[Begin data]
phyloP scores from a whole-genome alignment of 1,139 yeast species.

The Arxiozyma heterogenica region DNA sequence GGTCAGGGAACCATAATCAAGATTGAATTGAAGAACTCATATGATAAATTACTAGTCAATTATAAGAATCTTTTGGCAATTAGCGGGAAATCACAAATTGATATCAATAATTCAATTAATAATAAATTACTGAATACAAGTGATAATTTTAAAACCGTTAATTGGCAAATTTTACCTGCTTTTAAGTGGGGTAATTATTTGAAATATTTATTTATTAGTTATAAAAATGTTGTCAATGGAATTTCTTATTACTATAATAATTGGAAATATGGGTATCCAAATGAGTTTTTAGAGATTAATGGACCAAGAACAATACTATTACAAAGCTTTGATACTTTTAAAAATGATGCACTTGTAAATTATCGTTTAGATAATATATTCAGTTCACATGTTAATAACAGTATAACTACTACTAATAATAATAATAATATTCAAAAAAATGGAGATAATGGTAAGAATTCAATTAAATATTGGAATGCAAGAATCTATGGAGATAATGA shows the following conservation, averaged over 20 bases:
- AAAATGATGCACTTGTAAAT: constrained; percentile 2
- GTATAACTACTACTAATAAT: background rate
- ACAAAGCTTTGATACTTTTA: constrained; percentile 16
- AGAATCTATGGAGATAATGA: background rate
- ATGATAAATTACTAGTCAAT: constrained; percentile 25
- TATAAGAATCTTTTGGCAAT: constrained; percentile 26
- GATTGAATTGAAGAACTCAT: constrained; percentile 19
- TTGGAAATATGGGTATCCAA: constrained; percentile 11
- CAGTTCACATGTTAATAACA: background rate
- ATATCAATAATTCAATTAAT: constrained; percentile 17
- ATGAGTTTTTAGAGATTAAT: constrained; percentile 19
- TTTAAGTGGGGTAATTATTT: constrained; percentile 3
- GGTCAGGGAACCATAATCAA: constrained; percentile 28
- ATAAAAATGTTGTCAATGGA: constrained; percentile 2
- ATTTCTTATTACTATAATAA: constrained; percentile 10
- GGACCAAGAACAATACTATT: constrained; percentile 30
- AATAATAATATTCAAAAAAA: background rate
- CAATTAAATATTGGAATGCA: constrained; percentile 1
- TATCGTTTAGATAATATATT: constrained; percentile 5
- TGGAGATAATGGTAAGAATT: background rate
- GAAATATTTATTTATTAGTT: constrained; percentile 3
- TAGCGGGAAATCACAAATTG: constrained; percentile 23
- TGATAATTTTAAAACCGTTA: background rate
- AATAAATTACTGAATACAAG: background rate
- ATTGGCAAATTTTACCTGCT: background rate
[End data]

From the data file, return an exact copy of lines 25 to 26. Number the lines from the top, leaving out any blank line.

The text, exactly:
- TGATAATTTTAAAACCGTTA: background rate
- AATAAATTACTGAATACAAG: background rate